Sleep Habits Around the World

March 17, 2005

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Sleep -- in all cities, in all states, in all countries, on all continents -- we all do it. But how well do people in different countries sleep? Do people in some countries have more sleep problems than people in other countries? How much time do people spend sleeping in different countries?

An international team of researchers from Greece, Canada and Japan looked for answers to these questions by surveying 35,327 people in ten countries. Questionnaires were given to all study participants (average age = 39.0 years) on March 21, 2002. Subjects answered questions about their sleep habits, their quality of sleep and whether they did anything to help them sleep.
Countries Involved
South Africa

Sleep Habits

About one-third of all the people in the study went to sleep at 11:00 pm and woke up at 6:00 am. The average total time people spent sleeping each day was 454 minutes (7 hours, 34 minutes). People in Japan spent the least time sleeping (average = 413 minutes or 6 hours, 53 minutes) and people in Portugal slept the most (average = 504 minutes or 8 hours, 24 minutes).

Napping was common in many countries. In Brazil, 42.4% of the people said that they took regular naps. However, in Japan, only 12.0% of the people took regular naps. Naps lasted about 40-60 minutes in most countries.

Sleep Problems

Poor sleep affects many people in all countries. Belgium had the highest numbers (32.2%) of people who said that they did not sleep well. Austria (10.4%), Germany (16.2%) and Portugal (16.3%) had the lowest numbers of people who did not sleep well. The symptoms of poor sleep included awakenings at night, poor functioning during the day, sleepiness during the day and a reduced sense of well-being during the day.

Various remedies were used to manage sleep problems. About one-third (30.7%) of all people surveyed said they visited a doctor about their sleep problem. More than half (55.5%) of those with sleep problems in Portugal visited a doctor, but only 8.0% of the people in Japan visited a doctor. Few people in Japan (15.3%) and Austria (9.8) used medication to help sleep while people in Portugal (45.7%) and South Africa (52.8%) often used sleep medications. Other treatments to improve sleep included:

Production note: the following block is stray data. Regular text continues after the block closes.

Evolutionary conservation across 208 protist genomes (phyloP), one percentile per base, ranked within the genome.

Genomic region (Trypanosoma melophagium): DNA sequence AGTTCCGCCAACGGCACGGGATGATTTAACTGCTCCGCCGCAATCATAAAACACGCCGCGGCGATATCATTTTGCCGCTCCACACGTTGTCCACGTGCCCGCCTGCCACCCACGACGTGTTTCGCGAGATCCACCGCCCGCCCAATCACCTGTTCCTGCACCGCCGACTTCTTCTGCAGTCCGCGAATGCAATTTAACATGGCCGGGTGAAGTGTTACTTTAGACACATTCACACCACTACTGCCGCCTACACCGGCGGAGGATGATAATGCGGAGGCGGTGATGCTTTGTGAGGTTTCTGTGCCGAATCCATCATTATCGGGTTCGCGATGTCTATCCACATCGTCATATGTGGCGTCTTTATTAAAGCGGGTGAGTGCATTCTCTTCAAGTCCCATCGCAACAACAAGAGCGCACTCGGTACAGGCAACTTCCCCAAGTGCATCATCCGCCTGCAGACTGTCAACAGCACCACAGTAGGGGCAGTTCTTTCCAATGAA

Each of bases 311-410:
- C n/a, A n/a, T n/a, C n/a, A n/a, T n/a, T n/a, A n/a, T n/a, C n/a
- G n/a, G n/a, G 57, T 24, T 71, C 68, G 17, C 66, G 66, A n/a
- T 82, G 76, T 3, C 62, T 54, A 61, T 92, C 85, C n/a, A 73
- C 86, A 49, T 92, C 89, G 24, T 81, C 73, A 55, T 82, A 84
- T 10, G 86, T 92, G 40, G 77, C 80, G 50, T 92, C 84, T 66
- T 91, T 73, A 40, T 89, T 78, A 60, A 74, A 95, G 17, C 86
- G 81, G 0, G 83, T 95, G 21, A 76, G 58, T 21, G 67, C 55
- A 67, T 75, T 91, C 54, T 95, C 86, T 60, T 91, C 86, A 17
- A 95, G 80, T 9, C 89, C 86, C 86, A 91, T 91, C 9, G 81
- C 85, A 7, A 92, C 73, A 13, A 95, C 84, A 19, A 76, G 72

• Herbal teas (most common in Slovakia; least common in Japan)
  • Alcohol (most common in Japan; least common in Austria)
  • Altered tea/coffee consumption (most common in Austria; least common in Japan).

It's a Sleepy World

Sleep disturbances are a global problem. Overall, about one of four people in the 10 countries surveyed think that they do not sleep well. The researchers believe sleep disorders may be even more common. Some people may not report sleep problems because they think that sleep disorders are normal.

References and Links:

  1. Soldatos, C.R., Allaert, F.A., Ohta, T. and Dikeos, D.G. How do individuals sleep around the world? Results from a single-day survey in ten countries. Sleep Medicine, 6:5-13, 2005.
  2. Sleep - Neuroscience for Kids

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